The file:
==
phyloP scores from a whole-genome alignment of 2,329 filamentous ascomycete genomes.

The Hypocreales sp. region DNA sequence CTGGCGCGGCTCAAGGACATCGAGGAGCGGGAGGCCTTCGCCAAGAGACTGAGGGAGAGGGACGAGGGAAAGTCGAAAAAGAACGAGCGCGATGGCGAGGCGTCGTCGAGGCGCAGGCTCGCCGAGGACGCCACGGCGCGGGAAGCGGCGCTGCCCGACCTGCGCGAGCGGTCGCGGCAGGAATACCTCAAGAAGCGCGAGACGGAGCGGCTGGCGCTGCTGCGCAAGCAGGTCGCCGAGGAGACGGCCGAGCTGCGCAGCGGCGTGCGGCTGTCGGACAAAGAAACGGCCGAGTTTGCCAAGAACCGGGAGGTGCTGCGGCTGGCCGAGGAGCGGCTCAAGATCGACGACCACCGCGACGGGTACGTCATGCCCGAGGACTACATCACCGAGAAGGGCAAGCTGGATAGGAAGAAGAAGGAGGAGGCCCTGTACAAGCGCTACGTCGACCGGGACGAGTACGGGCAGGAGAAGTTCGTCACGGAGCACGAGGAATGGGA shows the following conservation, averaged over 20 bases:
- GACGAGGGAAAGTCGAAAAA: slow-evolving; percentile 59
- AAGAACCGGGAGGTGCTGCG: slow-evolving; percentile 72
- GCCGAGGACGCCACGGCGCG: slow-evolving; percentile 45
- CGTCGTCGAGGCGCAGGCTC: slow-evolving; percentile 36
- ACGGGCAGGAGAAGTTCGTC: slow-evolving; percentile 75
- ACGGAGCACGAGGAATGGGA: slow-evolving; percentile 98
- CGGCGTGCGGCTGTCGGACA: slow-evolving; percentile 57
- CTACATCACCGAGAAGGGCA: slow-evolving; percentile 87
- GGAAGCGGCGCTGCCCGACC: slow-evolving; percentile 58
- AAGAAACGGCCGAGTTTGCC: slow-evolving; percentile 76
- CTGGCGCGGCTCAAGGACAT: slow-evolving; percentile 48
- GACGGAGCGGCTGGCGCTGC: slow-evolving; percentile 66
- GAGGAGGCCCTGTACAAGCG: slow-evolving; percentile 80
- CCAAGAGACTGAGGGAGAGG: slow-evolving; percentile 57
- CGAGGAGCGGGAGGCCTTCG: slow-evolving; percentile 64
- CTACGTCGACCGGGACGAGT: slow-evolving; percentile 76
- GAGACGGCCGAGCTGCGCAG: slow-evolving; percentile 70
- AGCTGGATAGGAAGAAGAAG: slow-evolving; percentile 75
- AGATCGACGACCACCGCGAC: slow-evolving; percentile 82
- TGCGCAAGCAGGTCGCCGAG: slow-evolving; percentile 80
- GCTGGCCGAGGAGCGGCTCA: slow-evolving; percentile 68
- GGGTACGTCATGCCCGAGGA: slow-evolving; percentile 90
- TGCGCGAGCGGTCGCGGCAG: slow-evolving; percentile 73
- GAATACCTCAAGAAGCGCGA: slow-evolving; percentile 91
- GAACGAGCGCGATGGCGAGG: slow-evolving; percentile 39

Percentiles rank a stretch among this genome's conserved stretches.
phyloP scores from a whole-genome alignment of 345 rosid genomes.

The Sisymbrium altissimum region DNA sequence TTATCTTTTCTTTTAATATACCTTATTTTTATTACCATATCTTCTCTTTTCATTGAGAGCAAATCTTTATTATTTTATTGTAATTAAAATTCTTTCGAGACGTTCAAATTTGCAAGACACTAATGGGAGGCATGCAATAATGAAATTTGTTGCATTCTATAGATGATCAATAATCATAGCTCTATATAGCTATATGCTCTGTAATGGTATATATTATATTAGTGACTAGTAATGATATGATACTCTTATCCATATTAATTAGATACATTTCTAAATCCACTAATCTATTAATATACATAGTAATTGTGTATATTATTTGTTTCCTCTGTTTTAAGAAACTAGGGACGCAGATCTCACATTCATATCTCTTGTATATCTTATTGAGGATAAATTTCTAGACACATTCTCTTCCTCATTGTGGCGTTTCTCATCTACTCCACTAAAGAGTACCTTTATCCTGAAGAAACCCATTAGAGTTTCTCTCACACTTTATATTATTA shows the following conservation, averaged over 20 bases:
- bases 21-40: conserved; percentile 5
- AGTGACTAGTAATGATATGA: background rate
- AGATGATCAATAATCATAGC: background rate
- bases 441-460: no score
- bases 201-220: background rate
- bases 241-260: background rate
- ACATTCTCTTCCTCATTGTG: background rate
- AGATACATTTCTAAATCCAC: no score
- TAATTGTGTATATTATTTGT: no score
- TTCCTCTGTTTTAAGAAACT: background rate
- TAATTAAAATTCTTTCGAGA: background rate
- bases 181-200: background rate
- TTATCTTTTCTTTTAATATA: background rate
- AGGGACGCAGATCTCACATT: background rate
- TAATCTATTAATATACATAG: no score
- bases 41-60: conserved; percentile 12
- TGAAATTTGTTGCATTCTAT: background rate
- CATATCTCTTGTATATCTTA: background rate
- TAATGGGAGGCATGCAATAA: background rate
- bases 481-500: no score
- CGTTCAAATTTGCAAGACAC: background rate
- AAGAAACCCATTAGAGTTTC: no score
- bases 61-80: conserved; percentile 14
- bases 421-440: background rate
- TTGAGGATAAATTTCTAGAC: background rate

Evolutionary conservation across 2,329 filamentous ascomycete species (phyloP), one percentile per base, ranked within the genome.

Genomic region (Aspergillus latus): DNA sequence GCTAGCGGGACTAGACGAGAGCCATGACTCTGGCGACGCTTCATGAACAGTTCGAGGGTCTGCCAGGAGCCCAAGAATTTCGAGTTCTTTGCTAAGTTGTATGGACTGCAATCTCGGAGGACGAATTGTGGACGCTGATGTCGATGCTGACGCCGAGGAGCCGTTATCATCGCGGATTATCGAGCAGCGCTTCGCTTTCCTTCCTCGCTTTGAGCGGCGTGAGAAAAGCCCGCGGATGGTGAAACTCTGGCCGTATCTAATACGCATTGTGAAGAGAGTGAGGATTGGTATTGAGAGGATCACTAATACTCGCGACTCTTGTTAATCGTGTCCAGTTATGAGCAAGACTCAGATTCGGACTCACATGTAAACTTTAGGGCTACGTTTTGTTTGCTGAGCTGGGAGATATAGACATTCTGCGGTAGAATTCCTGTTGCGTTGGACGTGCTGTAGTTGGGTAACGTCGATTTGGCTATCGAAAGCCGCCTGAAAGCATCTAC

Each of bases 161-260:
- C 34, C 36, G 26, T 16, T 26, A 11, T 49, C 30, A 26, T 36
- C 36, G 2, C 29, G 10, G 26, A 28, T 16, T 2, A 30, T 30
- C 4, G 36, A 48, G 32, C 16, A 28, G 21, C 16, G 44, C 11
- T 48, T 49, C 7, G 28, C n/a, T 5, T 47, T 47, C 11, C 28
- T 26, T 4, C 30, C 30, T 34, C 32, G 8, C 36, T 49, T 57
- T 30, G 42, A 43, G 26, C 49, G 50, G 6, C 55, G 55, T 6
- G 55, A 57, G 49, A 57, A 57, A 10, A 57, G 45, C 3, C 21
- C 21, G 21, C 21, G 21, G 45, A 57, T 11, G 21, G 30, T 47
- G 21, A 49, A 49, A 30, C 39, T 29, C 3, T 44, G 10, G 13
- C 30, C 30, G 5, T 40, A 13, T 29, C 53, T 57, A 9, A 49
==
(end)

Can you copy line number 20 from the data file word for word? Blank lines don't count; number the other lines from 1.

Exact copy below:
- AGCTGGATAGGAAGAAGAAG: slow-evolving; percentile 75